Decades in the future we may look back at today’s political convulsions and see them as the symptom of a major shift in our political and economic framework, of one system replacing another. This last happened in the 1970s, as the social democratic politics of the post-war era were superseded by the free market doctrines of what is often called ‘neoliberalism’ – the system that’s now seemingly unravelling.
The shifting political and economic mood of the 1970s was arguably felt more strongly in Britain than anywhere else, where architecture and urban planning becoming a lightning rod in the ensuing debate. To many people, nothing was more symbolic of the new order that had quite literally emerged from the ruins of the Second World War than the products of the many local authority (public sector) architecture offices. When the tide turned against the policies of that era, architecture and urban planning became an obvious target.
So total was this transformation that from a high point of 49% of architects working in the public sector in 1979, the proportion stands at just 0.7% today. However, in a reflection of the changing political climate in Britain, there are currently moves afoot to reverse this. One of the most prominent is Public Practice: a ‘social enterprise’ (not-for-profit) set up in 2017 and backed by the Mayor of London, which ‘aims to increase the built environment expertise within local government’ and in doing so ‘transform the status of public service, and support those working within it to lead the way.’ The scheme essentially operates as a placement programme, with architects and designers working in a local authority for a year, where they advise on, and advocate for, better urban design.
Since being established, Public Practice has attracted widespread media attention (perhaps rather more than is warranted by its impact), as well as interest in expanding its network from Stockholm, New York and Sydney. Clearly, its bold assertion that ‘no role is more influential in shaping the world around us for the public good’ than that of the ‘public planner’ has captured the spirit of the present moment, and, in Britain at least, reflects the increasingly fashionable view of the post-war years as some kind of golden age.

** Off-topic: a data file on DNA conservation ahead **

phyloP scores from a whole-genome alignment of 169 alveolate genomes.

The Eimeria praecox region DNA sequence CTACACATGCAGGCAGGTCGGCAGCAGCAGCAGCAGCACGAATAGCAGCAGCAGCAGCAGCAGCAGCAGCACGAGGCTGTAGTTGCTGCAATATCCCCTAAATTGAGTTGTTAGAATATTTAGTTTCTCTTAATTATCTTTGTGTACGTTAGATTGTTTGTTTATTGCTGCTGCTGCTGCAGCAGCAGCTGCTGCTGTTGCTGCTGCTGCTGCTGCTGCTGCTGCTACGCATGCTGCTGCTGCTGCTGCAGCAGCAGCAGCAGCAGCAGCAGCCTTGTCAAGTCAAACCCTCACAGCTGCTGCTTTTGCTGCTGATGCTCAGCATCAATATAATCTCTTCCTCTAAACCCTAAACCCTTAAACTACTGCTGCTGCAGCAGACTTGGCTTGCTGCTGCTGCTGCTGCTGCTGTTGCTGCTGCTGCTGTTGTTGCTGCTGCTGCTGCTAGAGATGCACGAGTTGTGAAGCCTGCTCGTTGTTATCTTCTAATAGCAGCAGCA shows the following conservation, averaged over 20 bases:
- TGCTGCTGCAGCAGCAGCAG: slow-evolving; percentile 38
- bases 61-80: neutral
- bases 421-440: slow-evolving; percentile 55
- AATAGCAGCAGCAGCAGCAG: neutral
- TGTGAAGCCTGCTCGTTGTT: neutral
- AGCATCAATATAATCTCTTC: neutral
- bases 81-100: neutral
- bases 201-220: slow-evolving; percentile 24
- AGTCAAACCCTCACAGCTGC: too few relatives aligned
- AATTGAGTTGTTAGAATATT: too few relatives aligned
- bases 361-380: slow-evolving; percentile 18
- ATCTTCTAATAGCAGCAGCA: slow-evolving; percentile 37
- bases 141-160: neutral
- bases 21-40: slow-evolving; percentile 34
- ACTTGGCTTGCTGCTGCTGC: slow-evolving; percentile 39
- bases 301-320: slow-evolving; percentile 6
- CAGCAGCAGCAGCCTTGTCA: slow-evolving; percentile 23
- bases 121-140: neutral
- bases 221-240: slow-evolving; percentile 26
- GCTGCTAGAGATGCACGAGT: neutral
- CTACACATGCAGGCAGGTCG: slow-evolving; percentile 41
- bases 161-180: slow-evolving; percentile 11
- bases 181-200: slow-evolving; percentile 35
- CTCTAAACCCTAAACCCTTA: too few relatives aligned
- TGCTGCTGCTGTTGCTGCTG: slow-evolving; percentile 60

The reality is that ‘public good’ in architecture is not determined by whether an architect is working in the private or public sector. What matters is the values driving the project, and how the architect interprets them
The reality of that era was, of course, rather different. While the policies of nationalisation of key industries and state intervention did for a time deliver economic growth and improved living standards, the top-down, technocratic nature of their administration ultimately sowed the seeds of their own destruction. This was felt no more strongly than in architecture and urban planning.
For many public sector architects and planners the very fact that they were working for the public led to the belief that their work was inherently for the ‘public good’. However, a quick glance at the legacies of that era, especially in urban planning – think of the number of cities across Europe and the US scarred by multi-lane motorways through their urban core – points to a rather different conclusion. ‘Public service’, to use Public Practice’s terminology, did not always equate with ‘public good’ then – and there’s little reason to believe that it should now.
What this trend actually reveals is a crisis in the very definition of ‘public good’ in architecture today. When almost all architects are working at the behest of private clients, it understandable to cleave to notion that if you are employed by the ‘public’ what you do is by definition for the ‘public good’. Yet to do this is to fall into the same trap as the neoliberals – seeing the relationship between the public and private sectors in black and white terms – just reversed.
The reality is that ‘public good’ in architecture is not determined by whether an architect is working in the private or public sector. What matters is the values driving the project, and how the architect interprets them. The problem with the likes of Public Practice is the somewhat patronising assumption that only the public sector can think in terms of the ‘public good’, and that creating high quality places to live and work never crossed the mind of a developer.
At the same time, it once again brings to the fore the limitations of the public sector, aiming in its own somewhat pompous words to tackle ‘grand challenges facing society’, yet by being focused on one municipality always too parochial in its outlook. Indeed, the whole endeavour comes across as far too much a product of a peculiarly British – even London – situation, and would do well to absorb lessons being learned elsewhere, from the IABR ‘Collective Strategies for Energy Districts’ in Rotterdam to Los Angeles with its new ‘Chief Design Office’. While there is certainly a place for the public sector architect, those seeing it as a panacea should be careful what they wish for.
Preview image: Simon-Whybray, Hi boo i love you, 2016, Bold Tendencies Commission, London. Photo Mireia Bosch Roca